What more can be written about reaching the youth market that hasn’t appeared, already? As long as there are new generations, there will be room for more writing on reaching the youth market. And as long as there are new generations there will be room for new marketers.

It goes without saying that the youth market—the millennials, (aka Gen Y)—want to be treated as equals; they don’t like being talked down to; told how, where and when to buy, and do not support brands that have a negative impact on the environment. As well, they expect brands to take a stand on social issues, and to operate in an ethical manner. They don’t like poor-quality products, have a low tolerance for poor customer service, or prices that are too high. So what does the execution look like? Many tried-and-true methods of integrated marketing communications (IMC), still work. Let’s consider rewards, events and premiums.

If there is a brand that is dependent on the millennial market, it is Virgin Mobile. It is masterful at communicating with the youth market. An anchor of its communication is a rewards program that offers travel, fashion, music and entertainment. Signing up for Virgin membership delivers early-ticket access to concerts and movies, discounts at major retailers, and VIP prizes and flyaways.

How do events work for another major brand? Red Bull shows us how. Experiential marketing and its engagement of the five senses during events is a key, defining element for Red Bull. “Red Bull gives you wings” through arts, music and sports events. The brand’s reach is worldwide with events in Sri Lanka (BNS, Lahiru and Rakitha), Stuttgart (SoundClash) and Toronto (MangO’s Birthday Bash). The brand invests in all manner of subcultures, including games, Esports and BMX.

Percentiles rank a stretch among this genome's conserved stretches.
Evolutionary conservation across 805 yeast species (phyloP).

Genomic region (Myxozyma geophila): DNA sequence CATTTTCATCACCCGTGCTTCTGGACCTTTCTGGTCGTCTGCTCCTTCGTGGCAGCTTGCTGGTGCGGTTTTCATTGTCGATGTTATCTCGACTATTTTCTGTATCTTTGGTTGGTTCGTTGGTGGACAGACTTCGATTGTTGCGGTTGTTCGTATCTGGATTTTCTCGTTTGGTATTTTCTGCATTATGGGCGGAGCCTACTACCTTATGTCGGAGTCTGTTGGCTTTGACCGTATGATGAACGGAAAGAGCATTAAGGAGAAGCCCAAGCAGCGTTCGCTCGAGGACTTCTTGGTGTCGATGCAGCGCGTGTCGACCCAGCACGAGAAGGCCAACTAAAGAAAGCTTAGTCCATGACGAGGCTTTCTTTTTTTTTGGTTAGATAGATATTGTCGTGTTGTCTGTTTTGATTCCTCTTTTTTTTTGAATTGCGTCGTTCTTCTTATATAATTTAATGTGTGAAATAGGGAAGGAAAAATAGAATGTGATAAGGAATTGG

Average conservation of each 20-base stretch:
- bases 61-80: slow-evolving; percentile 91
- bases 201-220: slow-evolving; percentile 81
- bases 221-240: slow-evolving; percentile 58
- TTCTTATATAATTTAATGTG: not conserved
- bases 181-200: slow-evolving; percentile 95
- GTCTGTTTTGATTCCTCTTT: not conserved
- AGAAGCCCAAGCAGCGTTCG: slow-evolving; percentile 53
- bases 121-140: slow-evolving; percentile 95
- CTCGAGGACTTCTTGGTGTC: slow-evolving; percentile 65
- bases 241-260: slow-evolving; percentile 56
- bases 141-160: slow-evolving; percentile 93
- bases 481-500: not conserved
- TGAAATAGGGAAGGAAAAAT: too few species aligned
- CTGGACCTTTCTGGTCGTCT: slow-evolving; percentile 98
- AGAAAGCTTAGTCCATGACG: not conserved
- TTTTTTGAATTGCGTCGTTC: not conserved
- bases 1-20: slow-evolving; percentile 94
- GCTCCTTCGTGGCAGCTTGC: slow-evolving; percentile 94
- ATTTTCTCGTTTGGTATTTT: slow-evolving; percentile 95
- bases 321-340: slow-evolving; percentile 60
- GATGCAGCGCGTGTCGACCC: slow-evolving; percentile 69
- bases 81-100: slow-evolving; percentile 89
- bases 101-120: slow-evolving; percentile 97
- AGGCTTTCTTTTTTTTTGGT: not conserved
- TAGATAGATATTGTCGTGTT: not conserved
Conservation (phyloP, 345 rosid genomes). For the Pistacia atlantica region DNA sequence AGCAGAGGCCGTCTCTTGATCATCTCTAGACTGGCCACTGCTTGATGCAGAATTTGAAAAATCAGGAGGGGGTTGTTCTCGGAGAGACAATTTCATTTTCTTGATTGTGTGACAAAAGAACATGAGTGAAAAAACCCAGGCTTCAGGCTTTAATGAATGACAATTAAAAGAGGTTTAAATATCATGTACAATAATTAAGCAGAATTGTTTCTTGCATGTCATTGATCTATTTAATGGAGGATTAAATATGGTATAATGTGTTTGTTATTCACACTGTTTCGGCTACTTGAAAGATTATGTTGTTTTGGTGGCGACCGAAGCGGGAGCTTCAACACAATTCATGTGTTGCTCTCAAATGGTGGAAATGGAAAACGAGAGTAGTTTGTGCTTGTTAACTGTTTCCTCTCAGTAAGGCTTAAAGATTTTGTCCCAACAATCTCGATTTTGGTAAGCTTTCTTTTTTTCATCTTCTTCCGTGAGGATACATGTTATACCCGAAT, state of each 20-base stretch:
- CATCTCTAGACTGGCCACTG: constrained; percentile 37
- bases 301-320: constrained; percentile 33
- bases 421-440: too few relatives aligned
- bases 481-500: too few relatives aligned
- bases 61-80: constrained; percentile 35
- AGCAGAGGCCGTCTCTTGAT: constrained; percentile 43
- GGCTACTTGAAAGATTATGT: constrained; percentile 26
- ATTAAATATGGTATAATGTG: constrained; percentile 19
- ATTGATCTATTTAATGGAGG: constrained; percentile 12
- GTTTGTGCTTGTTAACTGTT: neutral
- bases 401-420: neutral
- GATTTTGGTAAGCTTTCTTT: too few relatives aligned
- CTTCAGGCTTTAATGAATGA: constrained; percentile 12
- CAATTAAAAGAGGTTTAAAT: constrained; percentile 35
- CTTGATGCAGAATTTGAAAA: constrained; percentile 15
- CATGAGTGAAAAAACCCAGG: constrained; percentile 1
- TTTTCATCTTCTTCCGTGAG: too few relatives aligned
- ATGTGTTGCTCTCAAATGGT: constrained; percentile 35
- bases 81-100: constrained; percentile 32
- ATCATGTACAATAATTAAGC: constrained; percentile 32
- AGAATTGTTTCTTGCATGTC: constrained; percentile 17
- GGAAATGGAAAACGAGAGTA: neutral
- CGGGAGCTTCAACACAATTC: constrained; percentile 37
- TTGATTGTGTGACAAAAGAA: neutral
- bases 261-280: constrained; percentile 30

Finally, there are premiums. Let me take you back to your childhood to draw on the premium experience, more specifically, the toy premium. The iconic brand, McDonald’s, taught us as children that a toy in a Happy Meal initiated the trial experience—from the age of three. Thereafter, the toy premium secured our loyalty. McDonald’s knew our parents were on the hook to return to buy us a happy meal, which included a complimentary toy; something that would put a big smile on our faces. Eventually, however, we grew out of small toys—but our loyalty remained. Through our teen years and young adulthood, we were loyal to the McDonald’s lunch, dinner and breakfast menus. When coffee became part of our routine, McDonald’s found itself lagging in this category, so they introduced a dark-roast coffee (think Starbucks and Second Cup), and enticed us with a one-week, free-trial offering; a smart, emotional hook that builds loyalty. What does a millennial have to lose? It’s a low-cost, low-risk purchase, so they make the decision to adopt coffee as a routine drink, especially to start off their day.

As you can see, these three multinational, established brands show us how they can stay relevant, develop emotional connections and, create loyalty. And it’s the customer that ultimately make brands successful. Or not. Smart brands get to know and understand customers through constant, evaluative research, intelligence-gathering and ultimately, insight.

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1 Comment

  1. A good article with information that reinforces what I have learned in working with small businesses.

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